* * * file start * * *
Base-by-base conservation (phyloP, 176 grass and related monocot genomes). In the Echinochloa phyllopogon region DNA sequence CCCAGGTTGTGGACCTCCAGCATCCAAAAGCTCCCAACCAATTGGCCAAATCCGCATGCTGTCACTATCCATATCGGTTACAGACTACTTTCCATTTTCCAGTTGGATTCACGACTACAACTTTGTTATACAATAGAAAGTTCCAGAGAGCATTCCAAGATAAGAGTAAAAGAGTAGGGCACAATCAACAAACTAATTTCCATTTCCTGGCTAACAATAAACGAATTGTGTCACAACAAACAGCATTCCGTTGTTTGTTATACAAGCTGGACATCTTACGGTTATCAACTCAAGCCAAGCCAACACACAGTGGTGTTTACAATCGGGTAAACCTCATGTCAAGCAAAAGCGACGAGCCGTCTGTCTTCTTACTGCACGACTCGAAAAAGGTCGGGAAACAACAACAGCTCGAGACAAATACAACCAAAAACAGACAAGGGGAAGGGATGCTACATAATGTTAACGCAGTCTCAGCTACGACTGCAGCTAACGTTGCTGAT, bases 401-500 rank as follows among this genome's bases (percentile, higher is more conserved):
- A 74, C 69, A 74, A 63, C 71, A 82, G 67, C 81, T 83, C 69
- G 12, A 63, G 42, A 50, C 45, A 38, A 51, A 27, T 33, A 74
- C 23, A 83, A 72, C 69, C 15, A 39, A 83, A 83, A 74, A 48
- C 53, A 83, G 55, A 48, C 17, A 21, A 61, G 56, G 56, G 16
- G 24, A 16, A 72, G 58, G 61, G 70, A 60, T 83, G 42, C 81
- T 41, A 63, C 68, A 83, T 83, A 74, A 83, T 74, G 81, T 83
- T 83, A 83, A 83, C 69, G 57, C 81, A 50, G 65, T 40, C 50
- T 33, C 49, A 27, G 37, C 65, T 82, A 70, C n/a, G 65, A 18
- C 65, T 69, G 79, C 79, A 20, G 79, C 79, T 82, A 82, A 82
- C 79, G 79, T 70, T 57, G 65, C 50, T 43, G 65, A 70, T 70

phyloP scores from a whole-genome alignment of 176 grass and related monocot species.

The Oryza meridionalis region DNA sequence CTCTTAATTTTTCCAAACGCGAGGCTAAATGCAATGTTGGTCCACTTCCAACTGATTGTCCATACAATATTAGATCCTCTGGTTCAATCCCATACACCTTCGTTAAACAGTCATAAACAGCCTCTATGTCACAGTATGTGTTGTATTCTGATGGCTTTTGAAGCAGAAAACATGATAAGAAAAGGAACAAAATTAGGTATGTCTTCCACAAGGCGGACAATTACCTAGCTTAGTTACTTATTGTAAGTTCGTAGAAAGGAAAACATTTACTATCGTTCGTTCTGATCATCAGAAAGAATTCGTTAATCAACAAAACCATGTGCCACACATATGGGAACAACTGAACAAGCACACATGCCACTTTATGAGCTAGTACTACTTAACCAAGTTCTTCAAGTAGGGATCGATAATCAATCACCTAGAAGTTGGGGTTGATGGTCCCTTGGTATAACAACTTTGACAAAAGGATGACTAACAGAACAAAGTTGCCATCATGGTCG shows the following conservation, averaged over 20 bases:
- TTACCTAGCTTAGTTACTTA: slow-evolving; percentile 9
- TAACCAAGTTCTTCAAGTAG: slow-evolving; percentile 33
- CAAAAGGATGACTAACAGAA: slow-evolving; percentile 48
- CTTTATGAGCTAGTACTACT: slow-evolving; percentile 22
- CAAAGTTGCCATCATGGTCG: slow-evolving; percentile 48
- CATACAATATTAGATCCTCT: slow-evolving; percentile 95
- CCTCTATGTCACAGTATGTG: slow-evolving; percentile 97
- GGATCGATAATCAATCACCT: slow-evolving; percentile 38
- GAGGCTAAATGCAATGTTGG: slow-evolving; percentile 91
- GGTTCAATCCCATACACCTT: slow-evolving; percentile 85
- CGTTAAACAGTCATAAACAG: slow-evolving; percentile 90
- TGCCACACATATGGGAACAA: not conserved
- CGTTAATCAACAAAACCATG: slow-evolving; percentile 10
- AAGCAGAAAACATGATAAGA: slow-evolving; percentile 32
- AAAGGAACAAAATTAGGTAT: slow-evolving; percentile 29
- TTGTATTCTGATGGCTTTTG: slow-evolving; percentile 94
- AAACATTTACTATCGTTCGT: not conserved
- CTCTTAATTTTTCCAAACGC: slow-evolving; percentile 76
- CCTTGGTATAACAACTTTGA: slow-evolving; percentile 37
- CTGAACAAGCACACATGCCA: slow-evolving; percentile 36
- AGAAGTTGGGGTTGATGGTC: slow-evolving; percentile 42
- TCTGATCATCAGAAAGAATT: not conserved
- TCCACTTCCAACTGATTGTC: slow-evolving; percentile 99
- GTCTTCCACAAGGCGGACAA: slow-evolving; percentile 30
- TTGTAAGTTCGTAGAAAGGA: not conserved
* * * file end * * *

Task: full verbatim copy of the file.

Base-by-base conservation (phyloP, 176 grass and related monocot genomes). In the Echinochloa phyllopogon region DNA sequence CCCAGGTTGTGGACCTCCAGCATCCAAAAGCTCCCAACCAATTGGCCAAATCCGCATGCTGTCACTATCCATATCGGTTACAGACTACTTTCCATTTTCCAGTTGGATTCACGACTACAACTTTGTTATACAATAGAAAGTTCCAGAGAGCATTCCAAGATAAGAGTAAAAGAGTAGGGCACAATCAACAAACTAATTTCCATTTCCTGGCTAACAATAAACGAATTGTGTCACAACAAACAGCATTCCGTTGTTTGTTATACAAGCTGGACATCTTACGGTTATCAACTCAAGCCAAGCCAACACACAGTGGTGTTTACAATCGGGTAAACCTCATGTCAAGCAAAAGCGACGAGCCGTCTGTCTTCTTACTGCACGACTCGAAAAAGGTCGGGAAACAACAACAGCTCGAGACAAATACAACCAAAAACAGACAAGGGGAAGGGATGCTACATAATGTTAACGCAGTCTCAGCTACGACTGCAGCTAACGTTGCTGAT, bases 401-500 rank as follows among this genome's bases (percentile, higher is more conserved):
- A 74, C 69, A 74, A 63, C 71, A 82, G 67, C 81, T 83, C 69
- G 12, A 63, G 42, A 50, C 45, A 38, A 51, A 27, T 33, A 74
- C 23, A 83, A 72, C 69, C 15, A 39, A 83, A 83, A 74, A 48
- C 53, A 83, G 55, A 48, C 17, A 21, A 61, G 56, G 56, G 16
- G 24, A 16, A 72, G 58, G 61, G 70, A 60, T 83, G 42, C 81
- T 41, A 63, C 68, A 83, T 83, A 74, A 83, T 74, G 81, T 83
- T 83, A 83, A 83, C 69, G 57, C 81, A 50, G 65, T 40, C 50
- T 33, C 49, A 27, G 37, C 65, T 82, A 70, C n/a, G 65, A 18
- C 65, T 69, G 79, C 79, A 20, G 79, C 79, T 82, A 82, A 82
- C 79, G 79, T 70, T 57, G 65, C 50, T 43, G 65, A 70, T 70

phyloP scores from a whole-genome alignment of 176 grass and related monocot species.

The Oryza meridionalis region DNA sequence CTCTTAATTTTTCCAAACGCGAGGCTAAATGCAATGTTGGTCCACTTCCAACTGATTGTCCATACAATATTAGATCCTCTGGTTCAATCCCATACACCTTCGTTAAACAGTCATAAACAGCCTCTATGTCACAGTATGTGTTGTATTCTGATGGCTTTTGAAGCAGAAAACATGATAAGAAAAGGAACAAAATTAGGTATGTCTTCCACAAGGCGGACAATTACCTAGCTTAGTTACTTATTGTAAGTTCGTAGAAAGGAAAACATTTACTATCGTTCGTTCTGATCATCAGAAAGAATTCGTTAATCAACAAAACCATGTGCCACACATATGGGAACAACTGAACAAGCACACATGCCACTTTATGAGCTAGTACTACTTAACCAAGTTCTTCAAGTAGGGATCGATAATCAATCACCTAGAAGTTGGGGTTGATGGTCCCTTGGTATAACAACTTTGACAAAAGGATGACTAACAGAACAAAGTTGCCATCATGGTCG shows the following conservation, averaged over 20 bases:
- TTACCTAGCTTAGTTACTTA: slow-evolving; percentile 9
- TAACCAAGTTCTTCAAGTAG: slow-evolving; percentile 33
- CAAAAGGATGACTAACAGAA: slow-evolving; percentile 48
- CTTTATGAGCTAGTACTACT: slow-evolving; percentile 22
- CAAAGTTGCCATCATGGTCG: slow-evolving; percentile 48
- CATACAATATTAGATCCTCT: slow-evolving; percentile 95
- CCTCTATGTCACAGTATGTG: slow-evolving; percentile 97
- GGATCGATAATCAATCACCT: slow-evolving; percentile 38
- GAGGCTAAATGCAATGTTGG: slow-evolving; percentile 91
- GGTTCAATCCCATACACCTT: slow-evolving; percentile 85
- CGTTAAACAGTCATAAACAG: slow-evolving; percentile 90
- TGCCACACATATGGGAACAA: not conserved
- CGTTAATCAACAAAACCATG: slow-evolving; percentile 10
- AAGCAGAAAACATGATAAGA: slow-evolving; percentile 32
- AAAGGAACAAAATTAGGTAT: slow-evolving; percentile 29
- TTGTATTCTGATGGCTTTTG: slow-evolving; percentile 94
- AAACATTTACTATCGTTCGT: not conserved
- CTCTTAATTTTTCCAAACGC: slow-evolving; percentile 76
- CCTTGGTATAACAACTTTGA: slow-evolving; percentile 37
- CTGAACAAGCACACATGCCA: slow-evolving; percentile 36
- AGAAGTTGGGGTTGATGGTC: slow-evolving; percentile 42
- TCTGATCATCAGAAAGAATT: not conserved
- TCCACTTCCAACTGATTGTC: slow-evolving; percentile 99
- GTCTTCCACAAGGCGGACAA: slow-evolving; percentile 30
- TTGTAAGTTCGTAGAAAGGA: not conserved